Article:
If there’s one thing divers are terrible at, it’s traveling light. Here are a few tips for shaving pounds off your luggage, as well as a roundup of airlines with a free scuba equipment allowance.

If there’s one thing divers are terrible at, it’s traveling light. Hefty baggage fees can really put a damper on a trip before it’s even begun. However, there are a few airlines with a free scuba equipment allowance. This means we can pack our gear, sometimes in addition to another checked bag, for free. Below is a list of these scuba-friendly airlines, as well as some handy tips for traveling with scuba equipment.

Top tips for traveling with scuba equipment

  • Invest in a portable luggage scale so you know exactly how much your bags weigh.
  • If you’ve got the cash, splurge on a first-class or business-class ticket. You can bring more luggage at no extra cost.
  • Pack your bulky, durable gear like fins, BCD and wetsuits in your checked luggage. Keep your smaller equipment, such as your mask, booties, etc. in your carry-on bag.
  • Consider sending your equipment by FedEx before you travel if you have an address or friend to receive it. This option may cost a little more, but you can insure and track it.
  • Be loyal to one airline and save the frequent flyer miles, which will give you extra baggage perks.

Airlines with a free scuba equipment allowance

You can stow the gear in the same bag or pack it separately. This is in addition to the ticketed checked baggage allowance. Garuda Indonesia allows you to bring up to 50 pounds (23 kg) of scuba gear free of charge to anywhere it flies, in addition to your free baggage allowance. Insel Air allows divers to bring an extra gear bag of up to 22 pounds (10 kg) for free. All scuba equipment must be packed in the separate bag, apart from regular checked luggage.

If you’re traveling with charter carrier Thomson Airways, show your dive certification card on check-in. They’ll give you an extra 11 pounds (5 kg) luggage allowance for free. Turkish Airlines allows one set of dive equipment per person without additional fees for departures from and arrivals to Male in the Maldives, Aqaba in Jordan, and Hurghada and Sharm el-Sheikh in Egypt. You can bring your own diving equipment in addition to your free baggage allowance at no extra charge. Just keep the overall weight to 50 pounds (23 kg) or less.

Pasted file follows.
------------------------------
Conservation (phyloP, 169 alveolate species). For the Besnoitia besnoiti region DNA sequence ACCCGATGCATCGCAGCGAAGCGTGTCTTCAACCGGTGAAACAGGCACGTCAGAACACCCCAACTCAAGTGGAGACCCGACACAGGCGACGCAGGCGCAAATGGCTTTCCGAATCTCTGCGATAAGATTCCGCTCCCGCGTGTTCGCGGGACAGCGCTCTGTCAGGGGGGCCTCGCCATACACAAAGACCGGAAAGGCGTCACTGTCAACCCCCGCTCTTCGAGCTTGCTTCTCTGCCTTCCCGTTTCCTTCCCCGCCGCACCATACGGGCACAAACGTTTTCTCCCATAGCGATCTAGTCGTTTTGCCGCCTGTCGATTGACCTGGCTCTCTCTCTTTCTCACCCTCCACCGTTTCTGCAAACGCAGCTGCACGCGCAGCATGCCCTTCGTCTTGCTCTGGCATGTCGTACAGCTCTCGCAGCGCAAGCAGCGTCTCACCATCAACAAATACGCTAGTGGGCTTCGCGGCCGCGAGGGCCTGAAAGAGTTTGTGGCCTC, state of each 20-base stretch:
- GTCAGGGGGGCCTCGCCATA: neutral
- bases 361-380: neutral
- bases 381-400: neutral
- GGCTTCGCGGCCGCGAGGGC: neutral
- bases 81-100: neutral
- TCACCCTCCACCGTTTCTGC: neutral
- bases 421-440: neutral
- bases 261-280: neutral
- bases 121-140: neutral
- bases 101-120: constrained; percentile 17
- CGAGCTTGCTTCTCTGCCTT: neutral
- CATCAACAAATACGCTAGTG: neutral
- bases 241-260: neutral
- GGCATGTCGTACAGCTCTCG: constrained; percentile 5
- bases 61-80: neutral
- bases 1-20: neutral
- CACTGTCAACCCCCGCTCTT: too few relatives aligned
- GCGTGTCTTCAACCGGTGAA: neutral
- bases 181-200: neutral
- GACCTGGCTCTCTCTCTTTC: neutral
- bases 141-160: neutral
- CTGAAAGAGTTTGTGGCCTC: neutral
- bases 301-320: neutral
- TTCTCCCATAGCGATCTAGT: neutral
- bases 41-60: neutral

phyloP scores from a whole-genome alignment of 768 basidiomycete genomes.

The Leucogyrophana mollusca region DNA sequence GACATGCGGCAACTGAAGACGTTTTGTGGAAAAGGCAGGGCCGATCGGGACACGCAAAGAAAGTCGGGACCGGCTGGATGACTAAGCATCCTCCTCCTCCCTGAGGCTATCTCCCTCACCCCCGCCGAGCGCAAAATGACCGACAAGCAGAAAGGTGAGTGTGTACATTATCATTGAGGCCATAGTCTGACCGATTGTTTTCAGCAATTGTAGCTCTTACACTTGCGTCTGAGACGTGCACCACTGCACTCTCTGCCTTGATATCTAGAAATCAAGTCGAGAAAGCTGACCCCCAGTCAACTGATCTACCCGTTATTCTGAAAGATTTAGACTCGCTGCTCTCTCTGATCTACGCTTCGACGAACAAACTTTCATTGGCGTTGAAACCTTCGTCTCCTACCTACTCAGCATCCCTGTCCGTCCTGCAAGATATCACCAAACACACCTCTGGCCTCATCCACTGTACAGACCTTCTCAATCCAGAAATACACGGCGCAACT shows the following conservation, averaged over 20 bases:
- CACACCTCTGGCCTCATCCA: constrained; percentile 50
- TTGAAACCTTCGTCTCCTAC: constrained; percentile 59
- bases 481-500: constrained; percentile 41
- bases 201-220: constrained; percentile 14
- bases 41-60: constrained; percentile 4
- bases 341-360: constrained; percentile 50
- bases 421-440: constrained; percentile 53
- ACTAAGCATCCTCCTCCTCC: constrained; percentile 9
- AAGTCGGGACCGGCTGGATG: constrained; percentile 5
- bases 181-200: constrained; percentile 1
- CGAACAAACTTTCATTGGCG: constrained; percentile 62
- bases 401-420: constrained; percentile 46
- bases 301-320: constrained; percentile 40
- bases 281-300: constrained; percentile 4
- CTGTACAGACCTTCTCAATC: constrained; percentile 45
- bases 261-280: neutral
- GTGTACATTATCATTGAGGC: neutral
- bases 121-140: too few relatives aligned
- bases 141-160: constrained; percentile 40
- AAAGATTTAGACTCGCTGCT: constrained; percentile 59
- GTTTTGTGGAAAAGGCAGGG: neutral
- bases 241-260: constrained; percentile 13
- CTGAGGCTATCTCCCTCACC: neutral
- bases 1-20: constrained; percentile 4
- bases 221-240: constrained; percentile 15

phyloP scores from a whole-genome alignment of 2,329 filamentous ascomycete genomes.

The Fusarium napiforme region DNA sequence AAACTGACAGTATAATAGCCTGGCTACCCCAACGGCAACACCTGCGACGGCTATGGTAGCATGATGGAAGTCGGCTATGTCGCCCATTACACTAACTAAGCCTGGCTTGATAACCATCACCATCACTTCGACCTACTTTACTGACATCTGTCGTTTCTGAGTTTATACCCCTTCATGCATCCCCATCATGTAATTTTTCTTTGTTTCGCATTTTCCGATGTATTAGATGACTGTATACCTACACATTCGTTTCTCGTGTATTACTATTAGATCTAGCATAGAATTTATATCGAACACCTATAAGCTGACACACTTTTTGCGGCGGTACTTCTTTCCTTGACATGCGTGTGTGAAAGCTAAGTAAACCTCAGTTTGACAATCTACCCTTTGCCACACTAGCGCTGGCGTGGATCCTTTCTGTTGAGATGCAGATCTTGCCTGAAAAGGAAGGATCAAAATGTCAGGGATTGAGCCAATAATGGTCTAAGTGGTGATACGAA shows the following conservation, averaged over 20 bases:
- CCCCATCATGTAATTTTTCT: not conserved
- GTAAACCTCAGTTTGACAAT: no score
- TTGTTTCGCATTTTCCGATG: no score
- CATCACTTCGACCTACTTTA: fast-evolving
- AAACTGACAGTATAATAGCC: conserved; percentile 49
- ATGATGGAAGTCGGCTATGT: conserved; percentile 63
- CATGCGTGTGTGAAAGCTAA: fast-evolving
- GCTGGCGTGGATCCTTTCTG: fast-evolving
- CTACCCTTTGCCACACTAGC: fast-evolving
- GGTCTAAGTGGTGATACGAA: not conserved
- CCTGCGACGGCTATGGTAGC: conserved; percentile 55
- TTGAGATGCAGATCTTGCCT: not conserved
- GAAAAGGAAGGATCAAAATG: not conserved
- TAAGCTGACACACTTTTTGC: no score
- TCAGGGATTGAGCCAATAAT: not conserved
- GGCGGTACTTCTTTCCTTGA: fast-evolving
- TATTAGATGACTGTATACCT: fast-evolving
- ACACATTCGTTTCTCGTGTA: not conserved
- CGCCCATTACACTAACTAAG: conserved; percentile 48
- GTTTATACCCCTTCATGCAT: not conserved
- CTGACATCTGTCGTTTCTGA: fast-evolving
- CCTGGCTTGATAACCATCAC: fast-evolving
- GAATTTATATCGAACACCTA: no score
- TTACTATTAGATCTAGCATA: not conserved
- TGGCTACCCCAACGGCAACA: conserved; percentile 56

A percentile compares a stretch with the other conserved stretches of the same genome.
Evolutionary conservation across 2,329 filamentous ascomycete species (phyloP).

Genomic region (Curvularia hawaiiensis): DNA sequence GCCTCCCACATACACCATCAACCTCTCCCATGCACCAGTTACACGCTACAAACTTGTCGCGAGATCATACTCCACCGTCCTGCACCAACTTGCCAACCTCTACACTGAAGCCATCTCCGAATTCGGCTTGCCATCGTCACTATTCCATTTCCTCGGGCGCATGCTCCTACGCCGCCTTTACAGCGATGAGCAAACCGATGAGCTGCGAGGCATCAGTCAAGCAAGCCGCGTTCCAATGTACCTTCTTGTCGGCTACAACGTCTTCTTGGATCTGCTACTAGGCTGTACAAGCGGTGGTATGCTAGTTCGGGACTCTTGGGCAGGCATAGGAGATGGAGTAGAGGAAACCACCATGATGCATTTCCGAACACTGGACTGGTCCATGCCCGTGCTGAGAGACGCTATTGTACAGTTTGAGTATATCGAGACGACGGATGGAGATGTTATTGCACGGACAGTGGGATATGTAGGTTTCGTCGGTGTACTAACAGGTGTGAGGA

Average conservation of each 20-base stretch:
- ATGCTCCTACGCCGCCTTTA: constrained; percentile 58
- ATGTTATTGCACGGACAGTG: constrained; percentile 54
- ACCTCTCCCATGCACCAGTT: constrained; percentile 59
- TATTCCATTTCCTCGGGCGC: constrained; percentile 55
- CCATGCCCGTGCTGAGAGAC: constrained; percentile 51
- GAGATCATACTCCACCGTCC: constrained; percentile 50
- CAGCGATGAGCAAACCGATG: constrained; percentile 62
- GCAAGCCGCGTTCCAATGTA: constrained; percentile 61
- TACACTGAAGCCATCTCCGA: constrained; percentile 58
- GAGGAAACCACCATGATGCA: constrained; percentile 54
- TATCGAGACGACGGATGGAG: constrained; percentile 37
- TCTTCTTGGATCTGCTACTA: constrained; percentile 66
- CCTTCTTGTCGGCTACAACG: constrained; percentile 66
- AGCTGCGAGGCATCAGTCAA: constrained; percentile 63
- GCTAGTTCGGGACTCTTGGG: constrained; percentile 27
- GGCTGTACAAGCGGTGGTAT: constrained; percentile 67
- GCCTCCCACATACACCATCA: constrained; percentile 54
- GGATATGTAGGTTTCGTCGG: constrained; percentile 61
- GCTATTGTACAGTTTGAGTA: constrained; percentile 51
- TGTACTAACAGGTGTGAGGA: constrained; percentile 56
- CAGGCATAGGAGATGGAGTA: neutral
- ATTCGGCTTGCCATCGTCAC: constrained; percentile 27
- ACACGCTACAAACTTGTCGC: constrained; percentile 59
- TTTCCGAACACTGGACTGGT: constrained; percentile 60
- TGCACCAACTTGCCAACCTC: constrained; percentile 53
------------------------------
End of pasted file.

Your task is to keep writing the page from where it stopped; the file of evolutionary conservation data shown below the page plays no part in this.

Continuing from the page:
All scuba equipment must be packed in the separate bag, apart from regular checked luggage.

Garuda Indonesia Garuda Indonesia allows you to bring up to 50 pounds (23 kg) of scuba gear free of charge to anywhere it flies, in addition to your free baggage allowance.
Insel Air Dutch Caribbean carrier Insel Air allows divers to bring an extra gear bag of up to 22 pounds (10 kg) free of charge.
Turkish Airlines Turkish Airlines allows one set of dive equipment per person without additional fees for departures from and arrivals to Male in the Maldives, Aqaba in Jordan, and Hurghada and Sharm el-Sheikh in Egypt.
Virgin Atlantic You can bring your own diving equipment in addition to your free baggage allowance at no extra charge as long as the overall weight isn’t more than 50 pounds (23 kg).
Air Tahiti Air Tahiti gives divers with a certification card an additional baggage allowance of 11 pounds (5 kg) for dive equipment only.
Etihad Airways Abu Dhabi’s national airline allows one set of scuba-diving equipment, weighing a maximum of 33 pounds (15 kg) as checked baggage free of charge.
South African Airways South African Airways allows one additional piece of luggage containing scuba equipment. Your gear bag can weigh no more than 50 pounds (23 kg) and have maximum dimensions of 62 inches (158 cm).
Sri Lankan Airlines

 

You can include one set of scuba gear in the free baggage allowance. If you’re carrying more than one set, normal excess baggage charges will apply.
Thomson Airways If you’re traveling with charter carrier Thomson Airways, show your dive certification card on check-in and they’ll give you an extra 11 pounds (5 kg) luggage allowance for free.

Guest author Sarah Richard is a travel writer and divemaster currently living in Hong Kong. She has been diving for eight years and has most recently worked on a liveaboard in Micronesia. Check out her travel blog here, or follow her adventures on Facebook.

 

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